1. The smooth skin, perfumed smell, love of finery, alluring/provocative attire, feminine hair, marked these men as effeminate creatures, using Clement's word. "Foreheads...," Clement was well versed in scripture, for the Lord did and does indeed judge according to the "forehead," e.g., Ez 9:4, Re 7:3; 9:4; 13:6; 14:1; 20:4 - note neither had his image...; and 22:4. Let those insisting that everything in Scripture that can be understood literally must be understood literally take heed: Logically, they must thus say that those who appear effeminate must be judged by God as effeminate. See 1 Cor 6:9.
2. Men and women seek to cheat time (elude death)? by denying their grey hair: They desire to retain their youthful appearances with dyes and other tricks (including surgery)to escape the ravages of time. It is not dreadful to appear old; in fact, The hoary head [gray] is a crown of glory, if it be found in the way of righteousness. Ps 16:31. Vast sums are spent by people militating against God and His image in them: They are fearful of appearing as old as the Lord made them. Of course, advertising does not help, promoting the youthful look, free of grey hair. People use many various means in their vain attempts to trick time, but noting can permit one to elude death at his appointed time.
3. Want to appear Godly? Let the hair turn white as wool in the way of righteousness. The white like wool in Rev 1:14, must also include Christ's beard, Isa 50:6. Why, may we question, did the beard become "out of style?" Who were men seeking to please when they shaved it off? The beard does, however, seem to be gaining popularity. One wonders if that popularity is an effort by men to retain their manliness in the day of the feminization of men?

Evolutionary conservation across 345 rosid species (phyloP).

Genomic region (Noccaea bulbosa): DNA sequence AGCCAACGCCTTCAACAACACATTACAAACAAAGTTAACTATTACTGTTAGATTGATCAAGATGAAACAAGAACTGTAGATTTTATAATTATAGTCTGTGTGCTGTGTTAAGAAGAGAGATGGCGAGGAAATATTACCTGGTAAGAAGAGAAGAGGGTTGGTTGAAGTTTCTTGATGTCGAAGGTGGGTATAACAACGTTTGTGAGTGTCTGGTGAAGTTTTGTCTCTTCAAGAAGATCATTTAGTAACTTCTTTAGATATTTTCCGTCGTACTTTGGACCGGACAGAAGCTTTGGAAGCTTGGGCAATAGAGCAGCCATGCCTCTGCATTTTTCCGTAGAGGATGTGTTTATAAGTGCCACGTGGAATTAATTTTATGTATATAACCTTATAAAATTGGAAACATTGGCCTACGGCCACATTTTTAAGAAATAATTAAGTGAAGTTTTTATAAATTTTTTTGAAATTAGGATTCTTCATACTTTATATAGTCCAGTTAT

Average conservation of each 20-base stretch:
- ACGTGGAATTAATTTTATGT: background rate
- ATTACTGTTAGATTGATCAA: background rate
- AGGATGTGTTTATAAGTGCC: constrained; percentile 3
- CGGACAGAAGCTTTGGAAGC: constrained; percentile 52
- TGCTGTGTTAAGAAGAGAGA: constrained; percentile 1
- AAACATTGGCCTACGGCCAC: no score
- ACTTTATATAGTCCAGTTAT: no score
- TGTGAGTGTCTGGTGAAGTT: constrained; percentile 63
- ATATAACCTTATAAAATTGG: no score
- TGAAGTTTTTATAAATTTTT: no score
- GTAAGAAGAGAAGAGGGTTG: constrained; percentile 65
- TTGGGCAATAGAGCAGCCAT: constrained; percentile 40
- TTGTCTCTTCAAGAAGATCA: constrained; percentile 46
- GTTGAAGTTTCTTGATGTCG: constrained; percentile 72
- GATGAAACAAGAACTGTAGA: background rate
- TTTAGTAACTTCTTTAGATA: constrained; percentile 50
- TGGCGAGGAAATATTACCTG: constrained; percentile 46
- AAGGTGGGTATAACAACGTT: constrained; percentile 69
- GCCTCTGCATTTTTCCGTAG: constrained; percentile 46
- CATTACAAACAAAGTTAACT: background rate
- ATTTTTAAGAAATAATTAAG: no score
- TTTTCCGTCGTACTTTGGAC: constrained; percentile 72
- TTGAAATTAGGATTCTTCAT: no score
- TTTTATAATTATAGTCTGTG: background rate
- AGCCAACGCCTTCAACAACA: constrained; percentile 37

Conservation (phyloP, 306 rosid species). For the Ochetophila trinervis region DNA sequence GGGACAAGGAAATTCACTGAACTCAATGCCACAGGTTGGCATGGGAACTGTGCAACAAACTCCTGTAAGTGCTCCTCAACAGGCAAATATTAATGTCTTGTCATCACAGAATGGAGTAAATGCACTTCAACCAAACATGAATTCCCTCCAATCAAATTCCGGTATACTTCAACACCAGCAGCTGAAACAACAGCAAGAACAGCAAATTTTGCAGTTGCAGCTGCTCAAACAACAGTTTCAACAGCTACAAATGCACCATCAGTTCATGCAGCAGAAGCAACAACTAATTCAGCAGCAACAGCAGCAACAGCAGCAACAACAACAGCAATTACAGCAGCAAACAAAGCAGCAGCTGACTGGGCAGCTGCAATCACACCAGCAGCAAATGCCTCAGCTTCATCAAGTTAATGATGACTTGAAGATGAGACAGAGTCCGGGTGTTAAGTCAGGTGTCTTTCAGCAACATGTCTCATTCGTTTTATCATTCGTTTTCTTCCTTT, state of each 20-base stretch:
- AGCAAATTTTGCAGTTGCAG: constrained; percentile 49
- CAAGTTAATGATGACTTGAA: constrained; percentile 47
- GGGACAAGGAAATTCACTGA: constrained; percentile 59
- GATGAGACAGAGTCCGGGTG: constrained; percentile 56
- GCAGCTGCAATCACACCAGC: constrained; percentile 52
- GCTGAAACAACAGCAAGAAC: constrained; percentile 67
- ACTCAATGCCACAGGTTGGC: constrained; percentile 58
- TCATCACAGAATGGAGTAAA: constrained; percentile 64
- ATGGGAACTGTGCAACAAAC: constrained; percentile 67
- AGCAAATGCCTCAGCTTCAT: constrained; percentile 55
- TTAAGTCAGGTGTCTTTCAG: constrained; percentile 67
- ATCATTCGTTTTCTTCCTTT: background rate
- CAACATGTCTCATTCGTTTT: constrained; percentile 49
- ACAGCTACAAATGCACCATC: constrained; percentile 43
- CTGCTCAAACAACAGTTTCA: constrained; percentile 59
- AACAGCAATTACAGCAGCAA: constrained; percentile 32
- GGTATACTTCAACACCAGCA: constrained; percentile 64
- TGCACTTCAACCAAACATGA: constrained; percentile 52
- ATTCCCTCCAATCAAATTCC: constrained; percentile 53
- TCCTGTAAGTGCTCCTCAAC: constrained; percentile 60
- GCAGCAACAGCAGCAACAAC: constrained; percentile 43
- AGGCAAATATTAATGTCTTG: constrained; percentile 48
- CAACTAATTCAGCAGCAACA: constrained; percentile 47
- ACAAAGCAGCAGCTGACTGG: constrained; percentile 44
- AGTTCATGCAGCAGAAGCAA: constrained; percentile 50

4. Is not the use of coverups and fraudulent means to conceal one's natural appearance of growing older contrary to Eph 4:20-24? [1 Thes 4:6, defraud, to be superior, gain or take advantage of another, to overreach... See 2 Cor 2:11 for an interesting observation.] Are we sure we want to abide by the New Testament laws as presented by Paul, or do we just want the ones with which the natural man can agree?
By the sight of it, [grey hair, ed] the Lord would solemnise us in the midst of our pursuits. "Lo! the shadow of eternity! for one cometh who is almost already in eternity. His head and beard white as snow, indicate his speedy appearance before the Ancient of Days, the hair of whose head is as pure wool." [Leviticus, Andrew Bonar, 355.]
Reverence, not necessarily obedience, is required toward the hoary (grey)head, and honour the face of the old man, Lev 19:32. By defrauding the onlooker, i.e., offering something one is not with dyes and cosmetic surgery to look younger, does one forfeit the reverence commanded to him or her by the Law of the Lord?
5. Clement held that the smooth appearing face and features, female type hair, and the wearing of golden ornaments such as chains &c., was "womanly." "In truth," he said, "unless you saw them naked, you would suppose them to be women." Is there anythig new under the sun, Ecc 1:9? Hardly!
6. The beard and grey hair are signs God placed upon manly, vigorous, mature men. The beard, according to Clement, is God's token of the superior nature of man, for both the man and the beard were in existence before Eve. The Creator had/has a beard, white as wool, and He created Adam in His image. Why is man so against that image?
7. Clement makes a point hard to argue against: Ridding of hair, shaving and/or plucking, by men to be attractive to other men, "is the act of an effeminate person,--if to attract women, is the act of an adulterer..." Why, therefore, do men take great pains to remove their beards, and both men and women take such great pains to hide their age by removing the grey hair? Are they attempting to appeal to members of the same sex? appeal to members of the opposite sex? We might mention here that it is feminine for women to appear "hairless," with exception, of course, of the shaved head, 1 Cor 11:5, 6. On the other hand, for men to appear feminine is quite contrary to Scripture.